Sept. 20th (Day 7)
We got to a late start. I didnít even hear my alarm go off. The only reason I got up was because my wife woke me up asking when we were leaving. Since we got a late start we decided to ride the road on our way to a canyon we decided to hike into the night before. We caught a glimpse of a bull just before heading into the trees and determined that if the canyon hike didnít pan out we would come back for this bull in the evening.
The canyon we chose to hike into was the same canyon which a bow hunter had given me a tip of a big bull hanging out in. I had been in there a week prior and had seen two small bulls and a few tracks here and there. As we hiked up the canyon I could tell that Brad was a little discouraged. This made me nervous as he is usually optimistic and I was already discouraged myself. I kept thinking that I should have turned my tag back in when it had crossed my mind and that I was probably going home without a bull, or at least nothing to be too excited about.
As we reached the top of the canyon both Bradís and Darylís optimism began to climb. They liked what they saw and were happy to finally be out of the thick stuff. As we got into the flat it was quickly apparent that there were more elk in here than a week ago. We found a nice lookout point and took a nap.
At 10:30 a.m. all three of us were wakened to the sound of a bugle. This was encouraging as we never had heard a bugle later than about 8 a.m. In fact there were two bulls bugling back and forth; a mature sounding bull and then a satellite. We knew we needed to stay up here until dark. The bugling lasted until noon and then they stopped. Then at 4 p.m. we heard the bigger sounding bull bugle again. We got set-up just in case he came out. After a few minutes, Daryl spotted some elk moving in the timber. We knew this was a shooter bull, especially concerning the circumstances, and waited for an opportunity for his harvest. Eventually the cows backtracked and went through the timber to our left. I thought I had missed my chance for a bull. Then I hear, ďThere he is!Ē I look to where I last saw the cows and nothing. ďNo! over thereĒ said Brad, so I looked to a clearing to my right where the bull was headed when I last saw him and yet again nothing. Finally, it was made aware that the bull had left his cows and was walking towards us in the bottom clearing. The sight was majestic as I waited for him to turn broadside. Brad ranged him at 217 yards just as he turned broadside. I let out the first crack sending a 180 grain accubond his way, a hit! The bull hunched and stood there. As I tried to chamber another round I must have not brought the bolt back all the way as my second shot was a dry fire. Luckily the bull was just standing there the whole time as I made sure I chambered a round. ďBoom!Ē another hit. As Brad and Daryl describe it, it looked like a balloon popping as the bullet came out of the other side. He was hit good, but I chambered another round just in case. At that time he began doing the death wobble and fell over. The excitement was now reaching an all-time high. After some high fives we began to gather our stuff to head over there. At that point the bull was trying to get back onto his feet. I was going to put another round through him just as he fell over again. As we began our routine all over again the bull stood up for a final time before I let the 3rd bullet go, finishing him off.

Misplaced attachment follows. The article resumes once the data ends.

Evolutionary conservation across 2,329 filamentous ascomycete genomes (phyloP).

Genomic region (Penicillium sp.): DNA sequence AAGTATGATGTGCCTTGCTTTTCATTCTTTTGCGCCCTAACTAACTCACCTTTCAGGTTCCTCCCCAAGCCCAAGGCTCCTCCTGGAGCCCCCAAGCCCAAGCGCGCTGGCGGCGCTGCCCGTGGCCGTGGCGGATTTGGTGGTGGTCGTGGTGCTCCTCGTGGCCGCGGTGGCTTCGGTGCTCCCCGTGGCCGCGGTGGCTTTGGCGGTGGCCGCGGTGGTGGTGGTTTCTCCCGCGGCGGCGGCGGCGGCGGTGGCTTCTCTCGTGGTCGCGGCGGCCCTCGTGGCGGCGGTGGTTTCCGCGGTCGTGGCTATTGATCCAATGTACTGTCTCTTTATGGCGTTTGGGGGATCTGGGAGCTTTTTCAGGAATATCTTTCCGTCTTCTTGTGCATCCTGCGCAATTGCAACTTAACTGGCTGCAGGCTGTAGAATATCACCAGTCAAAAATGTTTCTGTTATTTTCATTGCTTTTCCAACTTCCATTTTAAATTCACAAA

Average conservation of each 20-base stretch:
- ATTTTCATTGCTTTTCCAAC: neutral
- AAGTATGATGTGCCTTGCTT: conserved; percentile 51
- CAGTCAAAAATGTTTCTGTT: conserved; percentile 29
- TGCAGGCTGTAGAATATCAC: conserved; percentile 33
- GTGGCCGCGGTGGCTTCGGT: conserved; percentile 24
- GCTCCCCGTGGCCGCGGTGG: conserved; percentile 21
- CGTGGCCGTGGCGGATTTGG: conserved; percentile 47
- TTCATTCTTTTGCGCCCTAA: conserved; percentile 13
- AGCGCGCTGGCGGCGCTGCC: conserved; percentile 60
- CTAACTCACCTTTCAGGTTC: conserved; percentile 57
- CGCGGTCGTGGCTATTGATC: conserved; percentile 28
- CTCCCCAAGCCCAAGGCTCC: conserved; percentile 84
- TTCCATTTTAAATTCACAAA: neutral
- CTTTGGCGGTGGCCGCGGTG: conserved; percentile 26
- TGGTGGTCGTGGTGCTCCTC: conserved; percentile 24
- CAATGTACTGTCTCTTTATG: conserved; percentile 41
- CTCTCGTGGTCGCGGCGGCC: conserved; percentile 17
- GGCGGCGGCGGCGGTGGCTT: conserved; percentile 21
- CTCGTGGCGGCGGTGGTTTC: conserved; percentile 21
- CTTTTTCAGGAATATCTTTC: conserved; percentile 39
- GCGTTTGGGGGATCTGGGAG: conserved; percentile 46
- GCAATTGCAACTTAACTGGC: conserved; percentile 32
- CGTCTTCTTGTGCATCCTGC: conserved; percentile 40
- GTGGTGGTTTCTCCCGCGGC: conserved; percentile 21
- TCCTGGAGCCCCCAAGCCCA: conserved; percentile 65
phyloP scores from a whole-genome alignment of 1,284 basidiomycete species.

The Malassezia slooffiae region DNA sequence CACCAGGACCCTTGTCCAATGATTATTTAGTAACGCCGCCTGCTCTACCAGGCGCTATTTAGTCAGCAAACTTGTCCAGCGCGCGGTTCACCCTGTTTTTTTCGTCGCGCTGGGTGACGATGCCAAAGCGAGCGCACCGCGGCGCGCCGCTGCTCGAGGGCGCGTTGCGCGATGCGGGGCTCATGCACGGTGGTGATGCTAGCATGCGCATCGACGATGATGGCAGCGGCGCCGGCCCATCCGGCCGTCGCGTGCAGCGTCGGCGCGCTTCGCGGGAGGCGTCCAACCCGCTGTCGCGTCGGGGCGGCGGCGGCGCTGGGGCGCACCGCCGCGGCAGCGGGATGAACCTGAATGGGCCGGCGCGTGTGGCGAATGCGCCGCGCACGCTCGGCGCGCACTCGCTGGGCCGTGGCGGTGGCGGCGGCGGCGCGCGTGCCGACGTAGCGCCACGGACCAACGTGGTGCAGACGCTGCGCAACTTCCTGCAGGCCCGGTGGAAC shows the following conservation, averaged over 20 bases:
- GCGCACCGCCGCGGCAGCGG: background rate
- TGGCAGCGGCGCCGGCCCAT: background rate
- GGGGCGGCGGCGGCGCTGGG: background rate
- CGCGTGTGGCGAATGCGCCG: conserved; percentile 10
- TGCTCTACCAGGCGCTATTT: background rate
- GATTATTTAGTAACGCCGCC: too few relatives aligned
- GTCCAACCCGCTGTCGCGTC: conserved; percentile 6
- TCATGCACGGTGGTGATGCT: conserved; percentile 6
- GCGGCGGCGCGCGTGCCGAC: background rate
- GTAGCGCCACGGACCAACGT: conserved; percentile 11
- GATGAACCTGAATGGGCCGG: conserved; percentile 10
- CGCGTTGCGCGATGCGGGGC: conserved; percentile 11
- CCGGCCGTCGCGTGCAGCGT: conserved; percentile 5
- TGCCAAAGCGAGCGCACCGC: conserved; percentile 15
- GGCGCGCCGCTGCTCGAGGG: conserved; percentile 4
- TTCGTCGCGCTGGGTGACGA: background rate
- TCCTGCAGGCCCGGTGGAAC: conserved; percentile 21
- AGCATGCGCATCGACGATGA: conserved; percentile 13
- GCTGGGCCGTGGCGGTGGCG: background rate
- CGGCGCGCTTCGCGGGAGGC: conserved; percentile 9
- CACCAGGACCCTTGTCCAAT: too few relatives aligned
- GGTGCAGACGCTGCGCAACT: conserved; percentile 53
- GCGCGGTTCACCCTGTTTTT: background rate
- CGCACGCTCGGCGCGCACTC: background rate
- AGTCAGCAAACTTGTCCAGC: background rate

As we walked up to the bull we were realizing that this bull was much bigger than had been initially thought. We were all excited. It had been such a difficult hunt and now we were rewarded with a beautiful bull for our continued efforts. We took pictures before getting him field dressed.
Brad and Daryl were awesome. They took the reins and wasted no time in field dressing the bull. I had never caped an animal before (all I had ever done was gut deer and then did the rest back at the cabin). We packed our packs heavy consisting of the head and cape, neck meat, tenderloins and back straps. We left all the quarters hanging in the trees where we would come back to get him in the morning. It was a long exhausting hike back, especially with our hike the day before, but we finally made it back to the cabin.
When we got back we put a quick tape on him and got 360 2/8Ē.
Sept 21st (Day 8)
What a relief. I no longer had to wake up not knowing what do to and if things were going to work out like they did. We went back after the quarters and while on the mountain built a fire where we roasted hot dogs and cooked fresh elk steak. It was fun and very relaxing. Eventually, after the break we finished packing the elk up and headed down the trail for the last 2.25 mile trip.
Once back at the cabin Daryl left to make his 3 hour trip back home. Brad and I got the skull plate cut off the head and then he left as well, but not before taking pics together with the giant bull his brother took on the Beaver unit this year. The rest of the day I spent gathering things together in preparations for the ride home tomorrow.
All I can say is that I am grateful for good friends and wife who were so good in helping make this an experience one I will always remember.
I have one more post left for this particular hunt, which will include a conclusion and compiled film before I move on to the rest of my season.